Lock the car

Lock the car
Auto break-ins are more common this time of year, according to the Bradenton Beach Police Department. - Jason Schaffer | Sun

BRADENTON BEACH – For the most part, Anna Maria Island is a pretty safe place to visit, according to local police statistics.

Violent crimes are low, and most serious crimes involving bodily harm involve people who know each other. The fact that it is fairly safe to take a stroll after dark without the fear of bodily harm is part of the draw of the Island; it doesn’t mean there is no crime. A recent series of auto break-ins prove that both locals and visitors must remain aware that even in paradise, opportunistic criminals will strike when visitors let their guard down.

On the evening of Jan. 17, the Bradenton Beach Police Department (BBPD) responded to multiple vehicle break-ins involving theft of property. It’s the time of year that these incidents tend to happen with more regularity.

In 2022, The Sun reported on multiple vehicle burglaries in both Coquina Beach and Cortez Beach. Most of the thefts were crimes of opportunity in which vehicle owners had left doors unlocked and had items such as iPads, cell phones and laptop computers stolen that were often left in plain sight on seats for thieves to easily identify and steal if there was an unlocked door.

Very few incidents involved the breaking of a window or damage to the car because of forced entry.

Recent thefts involved vehicles from 17th Street North to 10th Street South and Bradenton Beach police believe it was most likely the same person or group of people that were just looking for unlocked doors on parked cars. “No vehicles were broken into by force,” Bradenton Beach Police Lt. Lenard Diaz said. “We believe this was the work of people simply looking for unlocked doors and an easy grab. Since it all happened in the same night, it’s probably the same people in all of the incidents.”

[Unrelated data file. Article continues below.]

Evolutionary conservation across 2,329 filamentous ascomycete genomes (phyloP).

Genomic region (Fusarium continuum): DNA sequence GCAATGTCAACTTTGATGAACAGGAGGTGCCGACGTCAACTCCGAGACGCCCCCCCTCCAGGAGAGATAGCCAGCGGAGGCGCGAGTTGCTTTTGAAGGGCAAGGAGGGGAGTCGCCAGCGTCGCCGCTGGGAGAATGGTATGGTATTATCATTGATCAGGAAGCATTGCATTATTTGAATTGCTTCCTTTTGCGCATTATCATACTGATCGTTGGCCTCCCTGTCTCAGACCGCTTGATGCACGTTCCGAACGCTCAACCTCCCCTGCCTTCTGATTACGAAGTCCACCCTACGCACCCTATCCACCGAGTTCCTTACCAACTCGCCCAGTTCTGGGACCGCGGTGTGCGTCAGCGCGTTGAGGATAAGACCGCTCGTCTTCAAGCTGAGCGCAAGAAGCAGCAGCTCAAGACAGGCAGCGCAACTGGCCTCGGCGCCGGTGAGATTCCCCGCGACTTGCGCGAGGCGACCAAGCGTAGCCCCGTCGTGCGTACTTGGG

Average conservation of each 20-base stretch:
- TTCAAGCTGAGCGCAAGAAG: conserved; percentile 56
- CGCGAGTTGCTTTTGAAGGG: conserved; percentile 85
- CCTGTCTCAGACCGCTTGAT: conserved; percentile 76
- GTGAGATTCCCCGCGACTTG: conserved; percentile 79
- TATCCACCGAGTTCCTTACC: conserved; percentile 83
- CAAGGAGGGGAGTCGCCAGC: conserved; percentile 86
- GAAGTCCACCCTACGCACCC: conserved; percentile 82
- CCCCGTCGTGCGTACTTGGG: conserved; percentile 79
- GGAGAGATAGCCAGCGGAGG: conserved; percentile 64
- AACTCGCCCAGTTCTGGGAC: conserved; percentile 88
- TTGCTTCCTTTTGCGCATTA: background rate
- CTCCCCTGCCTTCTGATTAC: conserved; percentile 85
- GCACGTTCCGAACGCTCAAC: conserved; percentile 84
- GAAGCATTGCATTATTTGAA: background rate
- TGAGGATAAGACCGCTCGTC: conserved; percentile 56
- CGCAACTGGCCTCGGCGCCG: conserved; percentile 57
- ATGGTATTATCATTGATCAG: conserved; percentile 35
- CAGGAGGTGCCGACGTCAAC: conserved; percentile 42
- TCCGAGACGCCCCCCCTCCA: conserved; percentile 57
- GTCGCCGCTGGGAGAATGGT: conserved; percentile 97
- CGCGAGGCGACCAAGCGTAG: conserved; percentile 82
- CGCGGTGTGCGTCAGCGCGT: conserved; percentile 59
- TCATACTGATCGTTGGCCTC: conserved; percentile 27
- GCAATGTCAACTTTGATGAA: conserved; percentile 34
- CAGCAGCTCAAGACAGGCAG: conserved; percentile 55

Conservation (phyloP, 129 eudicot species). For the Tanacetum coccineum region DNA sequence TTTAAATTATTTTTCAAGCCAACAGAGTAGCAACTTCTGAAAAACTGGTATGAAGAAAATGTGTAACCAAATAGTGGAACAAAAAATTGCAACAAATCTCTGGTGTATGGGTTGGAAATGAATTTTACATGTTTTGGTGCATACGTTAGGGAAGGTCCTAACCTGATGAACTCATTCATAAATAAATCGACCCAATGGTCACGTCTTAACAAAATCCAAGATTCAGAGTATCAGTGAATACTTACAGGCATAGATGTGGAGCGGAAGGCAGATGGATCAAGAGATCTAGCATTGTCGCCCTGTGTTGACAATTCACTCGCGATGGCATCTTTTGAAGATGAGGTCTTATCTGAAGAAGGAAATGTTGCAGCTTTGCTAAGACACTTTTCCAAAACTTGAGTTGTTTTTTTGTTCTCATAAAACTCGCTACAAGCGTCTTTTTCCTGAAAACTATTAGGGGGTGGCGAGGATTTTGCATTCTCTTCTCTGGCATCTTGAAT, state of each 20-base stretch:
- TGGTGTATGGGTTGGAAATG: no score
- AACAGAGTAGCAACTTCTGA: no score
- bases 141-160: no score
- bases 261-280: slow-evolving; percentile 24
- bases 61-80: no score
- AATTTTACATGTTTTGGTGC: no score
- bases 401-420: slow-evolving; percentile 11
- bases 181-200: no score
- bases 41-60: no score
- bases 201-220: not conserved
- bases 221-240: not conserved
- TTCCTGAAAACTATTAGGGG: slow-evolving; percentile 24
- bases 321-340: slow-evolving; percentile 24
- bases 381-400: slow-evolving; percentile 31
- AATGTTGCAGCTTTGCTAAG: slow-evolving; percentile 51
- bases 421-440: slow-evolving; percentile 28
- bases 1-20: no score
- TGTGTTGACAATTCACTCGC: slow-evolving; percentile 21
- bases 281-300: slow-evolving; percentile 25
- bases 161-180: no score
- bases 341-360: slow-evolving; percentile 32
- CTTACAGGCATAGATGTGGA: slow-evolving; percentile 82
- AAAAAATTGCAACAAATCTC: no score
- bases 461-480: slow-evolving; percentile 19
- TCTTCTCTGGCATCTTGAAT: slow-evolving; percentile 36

Diaz said the best defense for this type of crime is simple; lock your doors. Crimes of opportunity such as going through a car with unlocked doors or stealing items from unattended beach chairs or tents is common, but preventable if precautions are taken. Smashing windows to break into a vehicle, or physical robbery, are much less common on the Island.

The best advice from police is to enjoy the Island, but occasionally those that show up don’t have the best intentions. Simply locking up valuables and being aware of the surroundings will prevent most incidents. Also, there are almost no cameras on the beach or in beach parking areas, so these kinds of crimes are very rarely solved. It’s up to beachgoers to make sure they aren’t leaving themselves vulnerable to crime.